Monday, 20 July 2009

A Munich Retrospective: People, Places, Things...Lessons Learned

The last couple of weeks in Munich have been an adventure. It all started shortly after the Christopher Street Day Parade. I went out to get a shot from a storefront at some late night hour, convinced I wouldn't get the shot the next day because they would change the display (they did, but thankfully I got the shot). On the way back I noticed two people standing in a doorway looking at something. When I found the object of their gaze I saw a man sleeping standing up. Something was obviously wrong. As it turned out, he was an American in Munich on a business trip. He wasn't much older than I was, and he was drunk out of his mind. We kept asking if he had a phone or someone to contact, thinking he was totally lost. As it turned out, he and his friends had been out, he'd had the key and then they'd wanted to go home, so he gave the key to them. Of course when he got home, they weren't home. As this information was exchanged, the weather, already bad became chillier and more rain began to fall. The other couple left saying they had to go to bed, and that he'd be fine. The bar that was open said it wasn't their problem. We called the medical emergency number and were told to call the police. We called the police and they said they would send someone by. In the meantime I talked to him some more. When the police showed up, they talked to him a bit put him in a cab and sent him to a motel. I hoped that it had all worked out. Every time we had asked him something he had flashed his wallet, with American money, Euros, credit cards, everything. It was a risky situation and all I could keep thinking was, if it was my kid, I'd hope someone would do something for him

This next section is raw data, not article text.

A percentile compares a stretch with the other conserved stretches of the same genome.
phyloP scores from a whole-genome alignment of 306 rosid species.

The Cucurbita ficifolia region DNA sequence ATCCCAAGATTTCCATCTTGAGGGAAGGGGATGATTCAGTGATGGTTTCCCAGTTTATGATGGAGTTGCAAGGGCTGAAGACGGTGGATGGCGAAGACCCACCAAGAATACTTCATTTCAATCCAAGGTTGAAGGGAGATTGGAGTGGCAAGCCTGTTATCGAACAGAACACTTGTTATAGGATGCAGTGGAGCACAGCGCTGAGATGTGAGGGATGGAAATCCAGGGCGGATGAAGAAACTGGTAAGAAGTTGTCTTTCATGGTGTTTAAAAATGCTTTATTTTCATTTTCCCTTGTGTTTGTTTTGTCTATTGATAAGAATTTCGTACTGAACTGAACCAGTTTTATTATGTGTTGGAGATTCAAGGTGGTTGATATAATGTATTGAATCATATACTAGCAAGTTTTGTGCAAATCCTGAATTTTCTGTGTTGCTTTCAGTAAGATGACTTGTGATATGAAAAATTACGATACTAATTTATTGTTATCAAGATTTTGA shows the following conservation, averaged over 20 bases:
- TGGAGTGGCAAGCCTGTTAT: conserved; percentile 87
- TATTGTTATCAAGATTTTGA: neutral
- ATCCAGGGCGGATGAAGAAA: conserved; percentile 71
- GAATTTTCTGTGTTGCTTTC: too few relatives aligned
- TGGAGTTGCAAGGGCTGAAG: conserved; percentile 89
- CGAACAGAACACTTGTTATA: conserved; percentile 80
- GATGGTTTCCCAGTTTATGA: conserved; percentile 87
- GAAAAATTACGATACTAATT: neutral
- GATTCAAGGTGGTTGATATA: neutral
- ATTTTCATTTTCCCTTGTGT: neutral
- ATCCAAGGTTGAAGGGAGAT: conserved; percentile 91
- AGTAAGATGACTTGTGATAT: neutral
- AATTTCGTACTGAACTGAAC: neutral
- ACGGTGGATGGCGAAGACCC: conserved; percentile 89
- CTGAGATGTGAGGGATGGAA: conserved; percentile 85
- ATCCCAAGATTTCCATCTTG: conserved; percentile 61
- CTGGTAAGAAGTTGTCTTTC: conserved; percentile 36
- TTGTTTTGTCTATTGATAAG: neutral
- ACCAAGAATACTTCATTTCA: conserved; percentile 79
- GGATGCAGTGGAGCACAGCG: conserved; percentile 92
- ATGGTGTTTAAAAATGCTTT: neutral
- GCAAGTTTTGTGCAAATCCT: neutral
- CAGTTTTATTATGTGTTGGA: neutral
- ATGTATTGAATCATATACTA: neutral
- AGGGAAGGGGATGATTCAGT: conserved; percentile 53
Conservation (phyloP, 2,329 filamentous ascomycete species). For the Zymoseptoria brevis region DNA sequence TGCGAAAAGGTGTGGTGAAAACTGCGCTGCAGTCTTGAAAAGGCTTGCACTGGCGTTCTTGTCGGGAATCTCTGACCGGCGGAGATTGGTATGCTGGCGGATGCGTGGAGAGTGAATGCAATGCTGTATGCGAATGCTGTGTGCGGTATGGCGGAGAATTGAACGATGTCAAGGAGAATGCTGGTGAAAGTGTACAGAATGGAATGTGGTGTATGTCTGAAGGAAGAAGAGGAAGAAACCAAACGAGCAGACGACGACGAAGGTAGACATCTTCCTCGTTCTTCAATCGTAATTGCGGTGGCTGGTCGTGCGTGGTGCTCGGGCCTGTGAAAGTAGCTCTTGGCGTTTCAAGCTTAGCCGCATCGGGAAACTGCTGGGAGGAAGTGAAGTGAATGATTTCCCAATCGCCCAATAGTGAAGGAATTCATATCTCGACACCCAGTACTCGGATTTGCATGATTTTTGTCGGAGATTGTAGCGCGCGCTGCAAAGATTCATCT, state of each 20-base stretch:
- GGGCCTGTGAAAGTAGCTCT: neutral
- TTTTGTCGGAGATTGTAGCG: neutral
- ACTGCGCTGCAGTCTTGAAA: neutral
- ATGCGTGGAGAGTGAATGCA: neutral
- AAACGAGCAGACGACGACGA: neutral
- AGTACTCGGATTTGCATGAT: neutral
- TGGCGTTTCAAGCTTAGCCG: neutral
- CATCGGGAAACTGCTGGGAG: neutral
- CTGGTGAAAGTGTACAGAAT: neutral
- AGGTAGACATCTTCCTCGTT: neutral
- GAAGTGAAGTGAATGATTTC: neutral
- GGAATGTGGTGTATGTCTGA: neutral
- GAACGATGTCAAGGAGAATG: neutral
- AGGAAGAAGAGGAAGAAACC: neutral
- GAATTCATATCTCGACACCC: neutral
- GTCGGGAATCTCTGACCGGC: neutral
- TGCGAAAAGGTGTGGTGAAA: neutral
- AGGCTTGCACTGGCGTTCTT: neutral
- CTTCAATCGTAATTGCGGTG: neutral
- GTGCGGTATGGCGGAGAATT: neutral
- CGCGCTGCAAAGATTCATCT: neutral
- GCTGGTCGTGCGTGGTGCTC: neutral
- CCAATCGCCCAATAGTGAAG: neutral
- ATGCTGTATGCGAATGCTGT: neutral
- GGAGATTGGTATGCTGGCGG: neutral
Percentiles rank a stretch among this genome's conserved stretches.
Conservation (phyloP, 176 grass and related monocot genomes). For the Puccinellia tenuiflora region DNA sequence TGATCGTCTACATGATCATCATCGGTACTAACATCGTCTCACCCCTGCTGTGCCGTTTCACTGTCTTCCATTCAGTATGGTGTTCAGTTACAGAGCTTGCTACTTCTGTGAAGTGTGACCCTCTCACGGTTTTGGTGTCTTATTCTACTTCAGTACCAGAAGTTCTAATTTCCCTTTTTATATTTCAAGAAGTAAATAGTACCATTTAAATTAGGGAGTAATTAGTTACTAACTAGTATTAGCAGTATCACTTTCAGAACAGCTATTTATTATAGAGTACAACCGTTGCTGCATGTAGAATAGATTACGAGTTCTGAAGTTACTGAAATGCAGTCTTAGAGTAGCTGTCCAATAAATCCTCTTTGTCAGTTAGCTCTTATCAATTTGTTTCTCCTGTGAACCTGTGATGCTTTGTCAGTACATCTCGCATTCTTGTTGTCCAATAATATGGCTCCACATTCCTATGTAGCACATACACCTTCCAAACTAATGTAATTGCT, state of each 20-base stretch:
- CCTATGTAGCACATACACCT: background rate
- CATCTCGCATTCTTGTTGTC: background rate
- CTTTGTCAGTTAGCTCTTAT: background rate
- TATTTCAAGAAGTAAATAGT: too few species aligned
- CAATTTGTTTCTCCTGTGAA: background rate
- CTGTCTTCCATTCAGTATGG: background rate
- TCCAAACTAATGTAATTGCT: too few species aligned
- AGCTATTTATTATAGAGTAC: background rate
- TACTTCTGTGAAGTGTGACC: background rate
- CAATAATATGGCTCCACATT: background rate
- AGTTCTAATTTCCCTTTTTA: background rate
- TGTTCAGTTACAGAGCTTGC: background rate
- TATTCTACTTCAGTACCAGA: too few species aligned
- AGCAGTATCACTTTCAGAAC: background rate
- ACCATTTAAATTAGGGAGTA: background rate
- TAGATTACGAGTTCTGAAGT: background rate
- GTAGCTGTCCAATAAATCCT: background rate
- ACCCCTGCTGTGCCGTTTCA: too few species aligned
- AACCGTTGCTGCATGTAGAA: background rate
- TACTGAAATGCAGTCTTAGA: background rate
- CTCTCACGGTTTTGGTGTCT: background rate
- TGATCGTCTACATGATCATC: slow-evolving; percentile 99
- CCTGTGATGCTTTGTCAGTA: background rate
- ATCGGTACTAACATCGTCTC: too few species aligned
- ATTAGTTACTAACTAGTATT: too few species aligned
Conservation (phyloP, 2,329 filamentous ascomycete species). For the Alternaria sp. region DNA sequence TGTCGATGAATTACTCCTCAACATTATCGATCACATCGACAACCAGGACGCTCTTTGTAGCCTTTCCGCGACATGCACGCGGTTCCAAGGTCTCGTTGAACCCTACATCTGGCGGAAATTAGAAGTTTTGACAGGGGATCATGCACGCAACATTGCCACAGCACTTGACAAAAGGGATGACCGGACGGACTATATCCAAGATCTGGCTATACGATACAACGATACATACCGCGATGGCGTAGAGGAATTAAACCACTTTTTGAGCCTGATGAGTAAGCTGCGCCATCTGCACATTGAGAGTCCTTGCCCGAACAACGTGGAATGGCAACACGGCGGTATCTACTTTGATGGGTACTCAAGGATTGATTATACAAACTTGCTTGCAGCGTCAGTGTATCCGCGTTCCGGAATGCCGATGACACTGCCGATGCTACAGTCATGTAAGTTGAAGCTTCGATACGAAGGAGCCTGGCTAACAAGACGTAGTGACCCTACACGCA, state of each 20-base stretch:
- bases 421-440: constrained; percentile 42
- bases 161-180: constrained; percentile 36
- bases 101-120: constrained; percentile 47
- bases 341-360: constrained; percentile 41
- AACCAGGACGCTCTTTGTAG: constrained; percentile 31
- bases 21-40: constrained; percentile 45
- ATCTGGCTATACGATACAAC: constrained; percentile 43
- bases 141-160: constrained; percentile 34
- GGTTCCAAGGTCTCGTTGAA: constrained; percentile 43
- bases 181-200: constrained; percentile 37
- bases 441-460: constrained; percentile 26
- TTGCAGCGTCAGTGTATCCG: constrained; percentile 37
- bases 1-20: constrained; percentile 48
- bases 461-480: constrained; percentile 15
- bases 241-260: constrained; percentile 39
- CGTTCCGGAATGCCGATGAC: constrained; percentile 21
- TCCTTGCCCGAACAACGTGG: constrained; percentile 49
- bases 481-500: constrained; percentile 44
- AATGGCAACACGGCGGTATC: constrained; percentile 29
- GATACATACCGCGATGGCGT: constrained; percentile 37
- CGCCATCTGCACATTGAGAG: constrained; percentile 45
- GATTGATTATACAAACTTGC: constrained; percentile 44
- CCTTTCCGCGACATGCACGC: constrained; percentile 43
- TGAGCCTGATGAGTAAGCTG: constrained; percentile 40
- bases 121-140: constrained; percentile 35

A few days later in the grocery store close by I saw him, sober this time, with his friend. They were buying more beer. I walked by him. I spoke English, but I didn't ask him how he was doing or if he got home OK that night. When I noticed a cell phone that someone had left in a basket I turned it in, leading us to chat in the informal way that strangers do.
Lesson Learned: Don't put yourself in situations that make you reliant on strangers. Also maybe don't get drunk and locked out in Munich (especially if you don't speak German).

A couple of days later I was carrying things home from my apartment on the underground. I had loads of bags and a heavy wooden stool. Shortly before I was meant to get off a man looked over at me smiled and said how impressed he was that I could carry all that stuff and ride the train. He let me get off the train first, something that is totally rare here in Munich, and then offered to carry the stool for me. After chatting about where I had gotten it and how it was remarkably stable for a piece of IKEA furniture, he asked my name. Perhaps it would have been the nice thing to do, but I felt a bit odd, so I kind of smiled awkwardly. As we went our separate ways I realised that it's often the most unlikely candidates that step up and do the right or just downright nice thing.
Lesson Learned: People can and do surprise you.

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